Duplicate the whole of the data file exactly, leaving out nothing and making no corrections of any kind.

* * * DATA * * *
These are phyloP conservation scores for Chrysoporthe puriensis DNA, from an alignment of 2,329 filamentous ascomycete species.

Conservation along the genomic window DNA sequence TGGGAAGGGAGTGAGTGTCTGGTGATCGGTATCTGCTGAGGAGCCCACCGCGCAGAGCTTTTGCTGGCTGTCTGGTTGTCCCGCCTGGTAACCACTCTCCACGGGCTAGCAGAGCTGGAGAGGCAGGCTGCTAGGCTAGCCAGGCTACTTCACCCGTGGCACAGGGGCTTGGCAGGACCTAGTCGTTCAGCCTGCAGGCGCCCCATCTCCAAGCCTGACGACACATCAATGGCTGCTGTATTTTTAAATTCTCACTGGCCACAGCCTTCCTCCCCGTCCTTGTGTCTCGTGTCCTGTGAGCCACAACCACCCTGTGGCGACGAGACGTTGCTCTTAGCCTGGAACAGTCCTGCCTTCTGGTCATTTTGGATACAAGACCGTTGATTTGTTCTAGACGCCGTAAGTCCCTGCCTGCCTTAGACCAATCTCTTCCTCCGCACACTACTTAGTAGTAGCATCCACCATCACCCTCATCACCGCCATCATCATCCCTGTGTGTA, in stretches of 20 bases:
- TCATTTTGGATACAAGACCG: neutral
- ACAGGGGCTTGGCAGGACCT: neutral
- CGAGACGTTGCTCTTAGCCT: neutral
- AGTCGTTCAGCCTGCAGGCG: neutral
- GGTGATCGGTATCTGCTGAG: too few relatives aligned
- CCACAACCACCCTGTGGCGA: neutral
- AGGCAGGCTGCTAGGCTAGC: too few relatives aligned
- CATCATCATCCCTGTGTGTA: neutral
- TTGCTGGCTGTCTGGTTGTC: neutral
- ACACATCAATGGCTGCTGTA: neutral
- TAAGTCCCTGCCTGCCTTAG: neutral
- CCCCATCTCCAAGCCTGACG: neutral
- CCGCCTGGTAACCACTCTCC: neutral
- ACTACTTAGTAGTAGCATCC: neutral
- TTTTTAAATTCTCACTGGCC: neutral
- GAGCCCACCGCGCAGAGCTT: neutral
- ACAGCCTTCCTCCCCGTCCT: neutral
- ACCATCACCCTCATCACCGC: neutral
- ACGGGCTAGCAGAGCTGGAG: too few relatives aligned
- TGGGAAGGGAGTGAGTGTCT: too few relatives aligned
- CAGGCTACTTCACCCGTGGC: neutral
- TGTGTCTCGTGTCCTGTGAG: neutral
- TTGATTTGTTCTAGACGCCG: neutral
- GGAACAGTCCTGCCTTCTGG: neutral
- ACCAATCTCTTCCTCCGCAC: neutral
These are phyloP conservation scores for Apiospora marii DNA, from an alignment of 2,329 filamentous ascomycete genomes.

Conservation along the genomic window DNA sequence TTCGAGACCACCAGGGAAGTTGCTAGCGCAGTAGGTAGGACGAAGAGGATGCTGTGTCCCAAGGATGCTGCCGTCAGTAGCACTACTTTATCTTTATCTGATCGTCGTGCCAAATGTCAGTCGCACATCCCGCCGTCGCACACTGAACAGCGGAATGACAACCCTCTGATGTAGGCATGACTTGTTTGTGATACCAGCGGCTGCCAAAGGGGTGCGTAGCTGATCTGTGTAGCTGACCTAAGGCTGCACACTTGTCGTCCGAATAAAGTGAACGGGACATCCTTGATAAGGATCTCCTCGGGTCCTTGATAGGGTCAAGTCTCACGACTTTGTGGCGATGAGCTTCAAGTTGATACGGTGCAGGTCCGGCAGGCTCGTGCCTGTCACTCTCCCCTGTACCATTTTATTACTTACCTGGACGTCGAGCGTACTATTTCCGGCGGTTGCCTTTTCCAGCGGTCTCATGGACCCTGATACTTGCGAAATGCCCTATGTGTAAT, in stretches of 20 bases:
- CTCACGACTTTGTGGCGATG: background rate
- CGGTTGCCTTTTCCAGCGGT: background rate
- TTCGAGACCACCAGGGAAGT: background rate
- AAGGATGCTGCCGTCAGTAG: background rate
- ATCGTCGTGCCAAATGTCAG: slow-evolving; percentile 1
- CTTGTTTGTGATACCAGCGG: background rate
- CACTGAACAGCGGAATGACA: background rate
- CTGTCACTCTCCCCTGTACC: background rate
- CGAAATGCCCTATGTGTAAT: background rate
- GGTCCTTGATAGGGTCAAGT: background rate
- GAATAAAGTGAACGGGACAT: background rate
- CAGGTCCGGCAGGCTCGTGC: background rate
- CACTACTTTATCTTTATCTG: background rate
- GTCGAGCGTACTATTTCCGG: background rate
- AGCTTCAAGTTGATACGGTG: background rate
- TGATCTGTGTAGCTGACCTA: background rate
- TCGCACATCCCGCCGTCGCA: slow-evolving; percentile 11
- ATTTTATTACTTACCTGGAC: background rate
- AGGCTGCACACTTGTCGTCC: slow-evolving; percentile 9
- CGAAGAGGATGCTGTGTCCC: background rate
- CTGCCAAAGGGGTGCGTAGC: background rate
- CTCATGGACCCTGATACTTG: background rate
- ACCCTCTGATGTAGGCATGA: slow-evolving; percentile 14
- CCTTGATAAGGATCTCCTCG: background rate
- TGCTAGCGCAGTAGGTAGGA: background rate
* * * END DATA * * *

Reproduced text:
These are phyloP conservation scores for Chrysoporthe puriensis DNA, from an alignment of 2,329 filamentous ascomycete species.

Conservation along the genomic window DNA sequence TGGGAAGGGAGTGAGTGTCTGGTGATCGGTATCTGCTGAGGAGCCCACCGCGCAGAGCTTTTGCTGGCTGTCTGGTTGTCCCGCCTGGTAACCACTCTCCACGGGCTAGCAGAGCTGGAGAGGCAGGCTGCTAGGCTAGCCAGGCTACTTCACCCGTGGCACAGGGGCTTGGCAGGACCTAGTCGTTCAGCCTGCAGGCGCCCCATCTCCAAGCCTGACGACACATCAATGGCTGCTGTATTTTTAAATTCTCACTGGCCACAGCCTTCCTCCCCGTCCTTGTGTCTCGTGTCCTGTGAGCCACAACCACCCTGTGGCGACGAGACGTTGCTCTTAGCCTGGAACAGTCCTGCCTTCTGGTCATTTTGGATACAAGACCGTTGATTTGTTCTAGACGCCGTAAGTCCCTGCCTGCCTTAGACCAATCTCTTCCTCCGCACACTACTTAGTAGTAGCATCCACCATCACCCTCATCACCGCCATCATCATCCCTGTGTGTA, in stretches of 20 bases:
- TCATTTTGGATACAAGACCG: neutral
- ACAGGGGCTTGGCAGGACCT: neutral
- CGAGACGTTGCTCTTAGCCT: neutral
- AGTCGTTCAGCCTGCAGGCG: neutral
- GGTGATCGGTATCTGCTGAG: too few relatives aligned
- CCACAACCACCCTGTGGCGA: neutral
- AGGCAGGCTGCTAGGCTAGC: too few relatives aligned
- CATCATCATCCCTGTGTGTA: neutral
- TTGCTGGCTGTCTGGTTGTC: neutral
- ACACATCAATGGCTGCTGTA: neutral
- TAAGTCCCTGCCTGCCTTAG: neutral
- CCCCATCTCCAAGCCTGACG: neutral
- CCGCCTGGTAACCACTCTCC: neutral
- ACTACTTAGTAGTAGCATCC: neutral
- TTTTTAAATTCTCACTGGCC: neutral
- GAGCCCACCGCGCAGAGCTT: neutral
- ACAGCCTTCCTCCCCGTCCT: neutral
- ACCATCACCCTCATCACCGC: neutral
- ACGGGCTAGCAGAGCTGGAG: too few relatives aligned
- TGGGAAGGGAGTGAGTGTCT: too few relatives aligned
- CAGGCTACTTCACCCGTGGC: neutral
- TGTGTCTCGTGTCCTGTGAG: neutral
- TTGATTTGTTCTAGACGCCG: neutral
- GGAACAGTCCTGCCTTCTGG: neutral
- ACCAATCTCTTCCTCCGCAC: neutral
These are phyloP conservation scores for Apiospora marii DNA, from an alignment of 2,329 filamentous ascomycete genomes.

Conservation along the genomic window DNA sequence TTCGAGACCACCAGGGAAGTTGCTAGCGCAGTAGGTAGGACGAAGAGGATGCTGTGTCCCAAGGATGCTGCCGTCAGTAGCACTACTTTATCTTTATCTGATCGTCGTGCCAAATGTCAGTCGCACATCCCGCCGTCGCACACTGAACAGCGGAATGACAACCCTCTGATGTAGGCATGACTTGTTTGTGATACCAGCGGCTGCCAAAGGGGTGCGTAGCTGATCTGTGTAGCTGACCTAAGGCTGCACACTTGTCGTCCGAATAAAGTGAACGGGACATCCTTGATAAGGATCTCCTCGGGTCCTTGATAGGGTCAAGTCTCACGACTTTGTGGCGATGAGCTTCAAGTTGATACGGTGCAGGTCCGGCAGGCTCGTGCCTGTCACTCTCCCCTGTACCATTTTATTACTTACCTGGACGTCGAGCGTACTATTTCCGGCGGTTGCCTTTTCCAGCGGTCTCATGGACCCTGATACTTGCGAAATGCCCTATGTGTAAT, in stretches of 20 bases:
- CTCACGACTTTGTGGCGATG: background rate
- CGGTTGCCTTTTCCAGCGGT: background rate
- TTCGAGACCACCAGGGAAGT: background rate
- AAGGATGCTGCCGTCAGTAG: background rate
- ATCGTCGTGCCAAATGTCAG: slow-evolving; percentile 1
- CTTGTTTGTGATACCAGCGG: background rate
- CACTGAACAGCGGAATGACA: background rate
- CTGTCACTCTCCCCTGTACC: background rate
- CGAAATGCCCTATGTGTAAT: background rate
- GGTCCTTGATAGGGTCAAGT: background rate
- GAATAAAGTGAACGGGACAT: background rate
- CAGGTCCGGCAGGCTCGTGC: background rate
- CACTACTTTATCTTTATCTG: background rate
- GTCGAGCGTACTATTTCCGG: background rate
- AGCTTCAAGTTGATACGGTG: background rate
- TGATCTGTGTAGCTGACCTA: background rate
- TCGCACATCCCGCCGTCGCA: slow-evolving; percentile 11
- ATTTTATTACTTACCTGGAC: background rate
- AGGCTGCACACTTGTCGTCC: slow-evolving; percentile 9
- CGAAGAGGATGCTGTGTCCC: background rate
- CTGCCAAAGGGGTGCGTAGC: background rate
- CTCATGGACCCTGATACTTG: background rate
- ACCCTCTGATGTAGGCATGA: slow-evolving; percentile 14
- CCTTGATAAGGATCTCCTCG: background rate
- TGCTAGCGCAGTAGGTAGGA: background rate